What were your main reasons for choosing Norway as your study destination?
When I was younger, I had an interest in Norwegian music. Norwegian heavy metal music, to be more specific. And I had this very romanticised view of Norway; I thought it was all going to be castles and woods, and people living in cabins…
So I wanted to go and see the actual Norway, and to acquaint myself with how people actually are over there.
As a language student, I was also fascinated by the Norwegian language. I knew a few words, and I was really curious to find out more about it.
Why did you choose to study at the Østfold University College?
Originally, I wasn’t aware that you could go to Norway as an exchange student. I was planning to go there after finishing my bachelor’s degree, just for a week or two, using my own funds. Then, in the year before my final year of study, I discovered the possibility to go to Norway on exchange, funded by the EEA Grants. So I did my research, I applied, and after a while I was accepted.
I could choose between two institutions, and I chose the Østfold University College because they had more of the programs I was interested in. I was an English major back then, and I was looking for something combining English culture and Norwegian culture. My programme included a course focusing on the cultural and linguistic links between Anglo-Saxon England and Scandinavia, and my research project involved exploring these links.
The course included a 10-day research trip to York, England, where we talked with people researching the Yorkshire dialect. They have a lot of words that are clearly of Scandinavian origin, you could recognise Norwegian words, Swedish words, combinations… it was very interesting.
How was your life as a student in Norway?
What I love about the Norwegian education system is that people are very, very calm, they are not uptight. You can really talk to the professors, and they understand your needs. They even adapt the course itself to suit you.
In my dorm, there were a lot of international students, and most of them were studying computer science. I learned a lot from them and it ignited my interest. So I went to a few courses. It was an opportunity for me to move into a different field, in which there are a lot of jobs.
I was allowed to use the computer labs and to have access to a lot of really nice technology, because they are very well equipped. And the library was great; they have access to a lot of scientific literature in databases, which in Romania is difficult to get to.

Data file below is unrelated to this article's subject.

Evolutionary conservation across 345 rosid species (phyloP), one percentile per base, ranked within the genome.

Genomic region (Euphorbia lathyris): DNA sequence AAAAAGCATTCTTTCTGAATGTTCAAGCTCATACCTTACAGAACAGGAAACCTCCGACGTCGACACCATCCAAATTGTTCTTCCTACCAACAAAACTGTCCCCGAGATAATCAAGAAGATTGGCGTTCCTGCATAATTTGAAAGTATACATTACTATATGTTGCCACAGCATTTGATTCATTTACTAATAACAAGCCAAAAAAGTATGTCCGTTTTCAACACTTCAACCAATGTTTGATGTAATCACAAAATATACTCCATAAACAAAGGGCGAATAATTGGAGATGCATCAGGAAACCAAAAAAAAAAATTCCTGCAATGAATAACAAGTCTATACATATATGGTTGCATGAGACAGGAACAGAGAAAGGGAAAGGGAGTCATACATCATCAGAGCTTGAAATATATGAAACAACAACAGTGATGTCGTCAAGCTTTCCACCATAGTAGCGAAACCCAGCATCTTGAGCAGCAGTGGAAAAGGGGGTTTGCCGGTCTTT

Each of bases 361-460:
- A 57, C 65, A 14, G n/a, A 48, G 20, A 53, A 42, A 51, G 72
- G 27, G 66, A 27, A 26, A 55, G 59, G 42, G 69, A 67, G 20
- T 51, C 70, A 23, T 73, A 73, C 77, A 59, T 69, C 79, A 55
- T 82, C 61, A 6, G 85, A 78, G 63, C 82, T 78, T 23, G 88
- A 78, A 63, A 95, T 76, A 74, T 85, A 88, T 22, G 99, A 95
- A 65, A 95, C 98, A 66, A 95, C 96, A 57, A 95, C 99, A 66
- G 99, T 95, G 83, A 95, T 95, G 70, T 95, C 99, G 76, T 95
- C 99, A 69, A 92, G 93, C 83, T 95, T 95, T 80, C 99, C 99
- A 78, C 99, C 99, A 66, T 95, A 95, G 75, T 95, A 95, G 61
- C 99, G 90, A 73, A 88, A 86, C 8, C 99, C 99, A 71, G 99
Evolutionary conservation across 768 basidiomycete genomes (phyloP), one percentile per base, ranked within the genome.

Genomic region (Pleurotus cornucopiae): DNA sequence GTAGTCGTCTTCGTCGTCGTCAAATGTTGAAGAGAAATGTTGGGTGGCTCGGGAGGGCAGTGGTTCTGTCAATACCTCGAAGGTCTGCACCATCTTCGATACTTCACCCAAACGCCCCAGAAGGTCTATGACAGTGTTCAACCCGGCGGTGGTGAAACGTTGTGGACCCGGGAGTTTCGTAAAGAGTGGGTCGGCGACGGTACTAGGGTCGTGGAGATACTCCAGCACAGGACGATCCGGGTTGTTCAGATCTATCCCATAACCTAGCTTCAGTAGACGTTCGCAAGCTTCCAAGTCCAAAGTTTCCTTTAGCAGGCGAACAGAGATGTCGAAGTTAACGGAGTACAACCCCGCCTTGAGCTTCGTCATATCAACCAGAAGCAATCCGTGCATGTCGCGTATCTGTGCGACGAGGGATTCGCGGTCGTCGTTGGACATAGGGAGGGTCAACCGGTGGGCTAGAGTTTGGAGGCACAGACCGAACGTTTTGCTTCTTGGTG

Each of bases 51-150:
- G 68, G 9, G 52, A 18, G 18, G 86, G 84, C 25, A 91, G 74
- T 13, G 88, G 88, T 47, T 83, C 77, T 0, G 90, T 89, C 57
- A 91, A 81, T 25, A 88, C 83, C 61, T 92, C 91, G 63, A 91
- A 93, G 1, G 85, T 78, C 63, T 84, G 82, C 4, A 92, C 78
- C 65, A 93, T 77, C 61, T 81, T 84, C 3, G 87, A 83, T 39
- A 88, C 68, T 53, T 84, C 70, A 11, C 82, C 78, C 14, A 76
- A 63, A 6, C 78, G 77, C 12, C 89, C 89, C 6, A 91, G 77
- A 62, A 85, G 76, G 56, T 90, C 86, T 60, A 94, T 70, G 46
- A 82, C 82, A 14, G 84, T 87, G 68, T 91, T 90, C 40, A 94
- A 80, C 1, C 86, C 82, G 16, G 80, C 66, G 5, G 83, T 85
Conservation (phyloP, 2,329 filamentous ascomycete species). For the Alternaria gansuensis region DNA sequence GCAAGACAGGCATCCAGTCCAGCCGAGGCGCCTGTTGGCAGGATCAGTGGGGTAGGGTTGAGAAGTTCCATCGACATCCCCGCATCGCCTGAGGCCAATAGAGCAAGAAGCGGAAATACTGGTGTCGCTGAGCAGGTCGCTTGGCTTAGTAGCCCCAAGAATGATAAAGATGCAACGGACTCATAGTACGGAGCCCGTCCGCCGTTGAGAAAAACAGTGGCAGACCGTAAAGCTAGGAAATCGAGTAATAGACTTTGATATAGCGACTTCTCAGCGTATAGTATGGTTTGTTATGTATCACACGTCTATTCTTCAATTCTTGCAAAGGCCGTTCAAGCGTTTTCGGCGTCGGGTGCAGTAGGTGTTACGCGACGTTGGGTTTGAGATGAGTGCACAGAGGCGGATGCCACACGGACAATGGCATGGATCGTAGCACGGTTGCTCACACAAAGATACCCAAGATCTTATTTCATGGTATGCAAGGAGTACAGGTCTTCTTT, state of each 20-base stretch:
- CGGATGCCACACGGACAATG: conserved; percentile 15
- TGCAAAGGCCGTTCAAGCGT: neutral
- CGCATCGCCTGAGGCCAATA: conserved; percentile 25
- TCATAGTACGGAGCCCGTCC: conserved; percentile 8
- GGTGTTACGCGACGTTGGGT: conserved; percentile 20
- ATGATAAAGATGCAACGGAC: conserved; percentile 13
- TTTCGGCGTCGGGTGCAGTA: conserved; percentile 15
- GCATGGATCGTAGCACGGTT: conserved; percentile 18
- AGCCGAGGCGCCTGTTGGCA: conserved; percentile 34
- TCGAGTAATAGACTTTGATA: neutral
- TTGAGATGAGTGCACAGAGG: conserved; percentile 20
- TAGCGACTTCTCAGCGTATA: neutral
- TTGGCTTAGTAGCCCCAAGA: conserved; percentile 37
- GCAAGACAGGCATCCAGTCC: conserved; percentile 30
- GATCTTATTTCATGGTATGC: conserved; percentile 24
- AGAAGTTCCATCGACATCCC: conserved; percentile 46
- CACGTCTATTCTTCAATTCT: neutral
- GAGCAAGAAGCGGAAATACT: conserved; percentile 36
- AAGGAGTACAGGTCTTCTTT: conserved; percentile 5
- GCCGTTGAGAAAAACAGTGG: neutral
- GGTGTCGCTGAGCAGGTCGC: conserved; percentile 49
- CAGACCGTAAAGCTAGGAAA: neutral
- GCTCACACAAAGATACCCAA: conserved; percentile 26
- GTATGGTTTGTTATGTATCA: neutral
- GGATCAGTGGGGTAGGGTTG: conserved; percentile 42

After I came back, I applied for a degree in computer engineering. This is a field that is exploding now in Romania, and I can thank my experience in Norway for getting into the programme. Without that practical experience, without the know-how that the teachers and especially the other students have provided for me, I probably wouldn’t have considered this. So I can really say that studying in Norway was a life-changing experience.
How were you received when you came to Norway as an exchange student?
It was really great. They had this “buddy” system; Norwegian student representatives picked me up at the airport, we stopped somewhere to eat, and they gave me all the information I needed to check into the dorms. They were very helpful. It was an A+ experience.
Did something surprise you about living in Norway?
Well, I have to mention that it was shockingly expensive. When I was buying food I always calculated how much that would be in Romanian currency. And it was a bit shocking, to be honest.
The other thing that surprised me was that almost everyone was playing an instrument. Some were really good at what they were doing. There were pianos in the hallways in the university, and sometimes people would just sit down and start playing. I almost felt like being at the opera.
Do you have some advice to other students who are considering going on exchange?
First off, get informed. Be eager to communicate with the people at the receiving institution, and meet deadlines. One of the mistakes I made was that I treated this a bit superficially, and I didn’t know everything I needed to know beforehand. So be proactive and finish what you have to before you get there.
This goes further than just being informed about the country, the language and the study programme. You should get informed about transport possibilities and costs, for example, so that you know what to expect. And you should get informed about the laws and regulations, and understand that in Norway, a rule is a rule. You have to obey, otherwise you’ll have problems.
What would you highlight as a personal outcome of being an international student?
Many people in Norway have really nice hobbies and are passionate about them, and you can have really long and interesting conversations and learn a lot from them.
I think the best part is that you get to experience other people’s mindset – even for five minutes, even for an afternoon – and it broadens your perspectives incredibly. It makes you understand their positions and their way of thinking and living. I think that’s the best part of being an exchange student.